Marriage equality gets its day in court
Steve Benen: It will be a historic day at the Supreme Court this morning, as part of a historic week. Today, the justices will consider the constitutionality of California’s ban on same-sex marriage, a law generally known as Proposition 8, followed by related arguments tomorrow challenging the legality of the Defense of Marriage Act. Let’s briefly review what to expect today.
At issue is a case called Hollingsworth v. Perry, brought forward by legal heavyweights — David Boies and former Solicitor General Ted Olson, who faced against one another in Bush v. Gore — challenging California’s ban, approved in 2008. They were successful at both the federal district court and the Ninth Circuit Court of Appeals, though as Adam Liptak explained, the latter court issued a narrower ruling: the jurists concluded that “voters were not entitled to withdraw a constitutional right once it had been established by the State Supreme Court.”
The reasoning appeared calculated to appeal to Justice Anthony Kennedy, and if upheld, it would not automatically invalidate other bans on marriage equality in other states. More on him later.
Alaska Sen. Mark Begich Says “Same Sex Couples Should Be Able To Marry”
BuzzFeed: “I believe that same sex couples should be able to marry and should have the same rights, privileges and responsibilities as any other married couple,” the Alaskan senator said in what appears to be his first direct statement on the subject.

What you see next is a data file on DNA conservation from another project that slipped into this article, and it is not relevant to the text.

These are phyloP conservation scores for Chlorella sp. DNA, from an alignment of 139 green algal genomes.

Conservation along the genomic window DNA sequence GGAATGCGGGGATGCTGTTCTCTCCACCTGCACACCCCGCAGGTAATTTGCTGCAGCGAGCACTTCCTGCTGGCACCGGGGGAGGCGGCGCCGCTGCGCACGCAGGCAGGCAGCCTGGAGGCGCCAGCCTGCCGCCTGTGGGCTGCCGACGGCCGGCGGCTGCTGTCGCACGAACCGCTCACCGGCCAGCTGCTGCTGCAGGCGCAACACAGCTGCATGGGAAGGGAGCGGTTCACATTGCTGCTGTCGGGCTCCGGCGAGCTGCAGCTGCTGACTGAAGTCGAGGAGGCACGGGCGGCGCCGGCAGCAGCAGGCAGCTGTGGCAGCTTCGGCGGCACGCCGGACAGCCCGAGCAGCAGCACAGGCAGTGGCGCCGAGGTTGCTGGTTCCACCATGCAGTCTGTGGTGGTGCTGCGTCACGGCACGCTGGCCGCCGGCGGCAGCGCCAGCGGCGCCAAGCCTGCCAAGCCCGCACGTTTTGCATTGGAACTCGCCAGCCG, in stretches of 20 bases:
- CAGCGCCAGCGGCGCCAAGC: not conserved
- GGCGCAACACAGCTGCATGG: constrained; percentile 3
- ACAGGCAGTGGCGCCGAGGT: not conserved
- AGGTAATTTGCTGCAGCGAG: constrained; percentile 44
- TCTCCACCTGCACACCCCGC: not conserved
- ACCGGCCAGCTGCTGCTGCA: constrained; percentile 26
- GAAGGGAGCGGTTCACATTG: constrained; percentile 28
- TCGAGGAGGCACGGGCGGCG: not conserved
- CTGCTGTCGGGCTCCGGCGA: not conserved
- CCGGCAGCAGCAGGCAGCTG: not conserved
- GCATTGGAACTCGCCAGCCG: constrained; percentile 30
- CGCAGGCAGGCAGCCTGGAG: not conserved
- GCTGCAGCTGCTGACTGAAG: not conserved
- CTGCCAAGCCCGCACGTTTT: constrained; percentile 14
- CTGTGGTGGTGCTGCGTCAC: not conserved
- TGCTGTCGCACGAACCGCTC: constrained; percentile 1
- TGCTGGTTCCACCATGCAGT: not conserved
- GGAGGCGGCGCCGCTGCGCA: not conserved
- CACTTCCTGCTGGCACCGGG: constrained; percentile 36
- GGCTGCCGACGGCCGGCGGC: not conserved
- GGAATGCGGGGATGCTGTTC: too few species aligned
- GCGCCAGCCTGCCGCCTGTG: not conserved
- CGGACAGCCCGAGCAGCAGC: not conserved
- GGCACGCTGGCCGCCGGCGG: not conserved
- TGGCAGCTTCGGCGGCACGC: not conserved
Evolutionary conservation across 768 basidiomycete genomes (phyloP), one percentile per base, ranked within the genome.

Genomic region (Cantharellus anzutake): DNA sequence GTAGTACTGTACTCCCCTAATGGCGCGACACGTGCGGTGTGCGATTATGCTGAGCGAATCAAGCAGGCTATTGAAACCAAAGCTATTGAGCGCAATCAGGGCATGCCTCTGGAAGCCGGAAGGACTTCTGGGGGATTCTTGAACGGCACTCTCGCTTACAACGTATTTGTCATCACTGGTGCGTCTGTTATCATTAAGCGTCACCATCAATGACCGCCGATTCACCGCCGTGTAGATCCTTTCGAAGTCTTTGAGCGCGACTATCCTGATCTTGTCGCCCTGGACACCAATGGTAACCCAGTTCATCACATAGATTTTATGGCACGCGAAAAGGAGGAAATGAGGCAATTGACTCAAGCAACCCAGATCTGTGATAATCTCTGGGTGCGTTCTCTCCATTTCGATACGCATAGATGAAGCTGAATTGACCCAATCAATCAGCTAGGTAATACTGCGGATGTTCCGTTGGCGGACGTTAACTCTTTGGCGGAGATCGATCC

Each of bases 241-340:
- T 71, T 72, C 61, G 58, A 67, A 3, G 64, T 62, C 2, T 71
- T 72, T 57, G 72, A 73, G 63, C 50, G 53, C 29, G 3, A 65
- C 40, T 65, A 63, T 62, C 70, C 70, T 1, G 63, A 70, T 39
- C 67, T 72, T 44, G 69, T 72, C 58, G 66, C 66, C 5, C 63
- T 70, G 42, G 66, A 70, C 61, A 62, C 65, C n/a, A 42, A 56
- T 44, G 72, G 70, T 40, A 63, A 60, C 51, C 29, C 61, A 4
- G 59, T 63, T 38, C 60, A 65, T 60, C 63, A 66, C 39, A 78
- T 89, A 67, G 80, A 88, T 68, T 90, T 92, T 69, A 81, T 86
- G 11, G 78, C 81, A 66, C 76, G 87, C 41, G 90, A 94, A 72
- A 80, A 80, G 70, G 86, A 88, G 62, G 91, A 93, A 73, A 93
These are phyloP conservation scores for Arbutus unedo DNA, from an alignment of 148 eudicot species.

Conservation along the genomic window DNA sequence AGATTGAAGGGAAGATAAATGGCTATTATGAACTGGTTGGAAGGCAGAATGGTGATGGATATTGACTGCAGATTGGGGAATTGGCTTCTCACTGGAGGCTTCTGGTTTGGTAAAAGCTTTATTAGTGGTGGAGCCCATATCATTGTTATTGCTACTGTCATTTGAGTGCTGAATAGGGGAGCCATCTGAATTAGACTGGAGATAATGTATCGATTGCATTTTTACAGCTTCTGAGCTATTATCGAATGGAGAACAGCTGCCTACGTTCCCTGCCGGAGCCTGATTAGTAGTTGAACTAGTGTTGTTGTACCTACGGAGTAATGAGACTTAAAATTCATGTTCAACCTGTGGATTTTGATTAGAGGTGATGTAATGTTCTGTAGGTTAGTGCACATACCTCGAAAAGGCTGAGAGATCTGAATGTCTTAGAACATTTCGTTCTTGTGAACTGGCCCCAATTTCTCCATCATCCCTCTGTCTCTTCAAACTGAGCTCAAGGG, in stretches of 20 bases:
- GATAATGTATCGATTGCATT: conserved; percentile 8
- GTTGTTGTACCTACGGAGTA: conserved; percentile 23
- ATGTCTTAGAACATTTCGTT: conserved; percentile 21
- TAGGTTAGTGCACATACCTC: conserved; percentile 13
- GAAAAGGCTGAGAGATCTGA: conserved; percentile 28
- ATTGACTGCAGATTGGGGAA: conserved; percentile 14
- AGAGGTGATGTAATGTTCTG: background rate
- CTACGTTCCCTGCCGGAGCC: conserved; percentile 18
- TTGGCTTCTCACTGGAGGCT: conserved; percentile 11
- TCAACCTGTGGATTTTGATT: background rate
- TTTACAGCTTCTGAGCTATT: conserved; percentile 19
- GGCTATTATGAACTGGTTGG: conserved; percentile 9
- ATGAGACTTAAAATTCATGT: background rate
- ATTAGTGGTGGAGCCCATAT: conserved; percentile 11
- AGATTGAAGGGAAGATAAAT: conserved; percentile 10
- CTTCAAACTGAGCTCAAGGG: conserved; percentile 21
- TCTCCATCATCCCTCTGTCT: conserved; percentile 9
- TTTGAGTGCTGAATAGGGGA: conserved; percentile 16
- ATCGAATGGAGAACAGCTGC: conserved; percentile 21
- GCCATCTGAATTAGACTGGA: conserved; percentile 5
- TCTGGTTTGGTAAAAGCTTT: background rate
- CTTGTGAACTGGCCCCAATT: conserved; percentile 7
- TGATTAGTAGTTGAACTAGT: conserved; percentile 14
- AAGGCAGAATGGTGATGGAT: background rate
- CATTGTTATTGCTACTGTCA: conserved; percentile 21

“Government should keep out of individuals’ personal lives—if someone wants to marry someone they love, they should be able to. Alaskans are fed up with government intrusion into our private lives, our daily business, and in the way we manage our resources and economy,” he continued.
Starbucks CEO Doubles Down on Gay-Marriage Support, Telling Shareholder to Sell Stake if He Doesn’t Like Views
Time: “If you feel, respectfully, that you can get a higher return than the 38% you got last year, it’s a free country. You can sell your shares of Starbucks and buy shares in another company. Thank you very much,” Schultz said, to applause from the audience.
Today at the Court
SCOTUSBlog: At 10 a.m. we expect one or more opinions in argued cases. There will be no live blog this morning, but we will post on opinions promptly.
Following opinions, the Justices will hear oral argument in Hollingsworth v. Perry, a challenge to the constitutionality of California’s ban on same-sex marriage. Lyle has written on the issues and briefs in the case here, here, here, and here. Amy’s preview “In Plain English” is here. A Q&A on the basics of the same-sex marriage cases from Greg Stohr of Bloomberg is here.